Somebody Owes Me Money
For some reason Somebody Owes Me Money rarely gets mentioned as one of Donald Westlake's comic masterpieces. Yet that's what it is.
From the start where luckless NYC cabbie Chet Conway accepts a tip on a horse as a gratuity rather than hard Yankee cash, Westlake takes us into a world where the dark gods are lying in wait to pounce. And pounce they do.
When Chet learns that he's won a longshot on the tip he was given he goes to collect from his bookie but finds him dead. Enter the cops, the mob, touts and myriad others as Chet tries to find a) who he can get his winnings from b) who killed his bookie because everybody seems to think that Chet did it.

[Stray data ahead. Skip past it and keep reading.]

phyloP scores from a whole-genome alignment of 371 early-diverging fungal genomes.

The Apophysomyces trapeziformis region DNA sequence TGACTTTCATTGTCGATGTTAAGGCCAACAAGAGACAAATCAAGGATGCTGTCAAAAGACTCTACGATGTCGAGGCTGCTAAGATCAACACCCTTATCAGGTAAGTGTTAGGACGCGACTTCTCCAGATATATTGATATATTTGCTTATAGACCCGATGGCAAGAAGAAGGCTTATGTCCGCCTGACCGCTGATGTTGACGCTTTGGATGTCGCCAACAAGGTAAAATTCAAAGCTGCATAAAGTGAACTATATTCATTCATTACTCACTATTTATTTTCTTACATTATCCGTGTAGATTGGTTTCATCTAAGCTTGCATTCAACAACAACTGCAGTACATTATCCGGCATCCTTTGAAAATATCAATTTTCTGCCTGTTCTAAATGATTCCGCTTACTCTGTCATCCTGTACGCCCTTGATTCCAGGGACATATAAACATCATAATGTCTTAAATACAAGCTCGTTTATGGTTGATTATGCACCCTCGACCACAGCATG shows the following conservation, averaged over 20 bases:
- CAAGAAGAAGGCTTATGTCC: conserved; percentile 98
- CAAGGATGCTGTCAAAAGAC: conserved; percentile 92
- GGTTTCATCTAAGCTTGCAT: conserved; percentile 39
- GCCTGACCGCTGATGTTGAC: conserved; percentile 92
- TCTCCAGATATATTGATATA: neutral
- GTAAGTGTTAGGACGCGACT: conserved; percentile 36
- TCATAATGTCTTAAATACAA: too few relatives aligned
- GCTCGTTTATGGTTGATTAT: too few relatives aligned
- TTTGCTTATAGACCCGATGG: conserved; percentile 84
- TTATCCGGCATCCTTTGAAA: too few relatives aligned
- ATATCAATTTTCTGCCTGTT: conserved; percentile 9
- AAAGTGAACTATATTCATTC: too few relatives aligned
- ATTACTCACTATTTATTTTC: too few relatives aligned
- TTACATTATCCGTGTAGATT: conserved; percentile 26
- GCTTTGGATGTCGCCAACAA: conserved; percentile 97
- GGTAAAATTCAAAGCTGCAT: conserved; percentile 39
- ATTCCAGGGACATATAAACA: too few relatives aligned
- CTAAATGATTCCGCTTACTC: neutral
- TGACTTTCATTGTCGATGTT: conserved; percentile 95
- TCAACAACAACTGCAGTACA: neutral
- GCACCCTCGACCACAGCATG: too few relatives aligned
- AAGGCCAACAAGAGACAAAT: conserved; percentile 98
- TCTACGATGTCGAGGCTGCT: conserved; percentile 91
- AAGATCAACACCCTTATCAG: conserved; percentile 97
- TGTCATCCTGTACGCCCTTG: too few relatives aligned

Westlake's comic novels work because he buttresses the comedy with reality. As larky as the story gets at times there's always the underpinning of Chet's everyday life (wife and job, for example) to keep the reader satisfied that Chet is not, after all, so different from most of us.
The relentless pace, the cunning plotting, the colorful cast all serve a finely wrought mystery story that show Westlake in complete command of every vivid scene and every comical moment. Masterful and hilarious.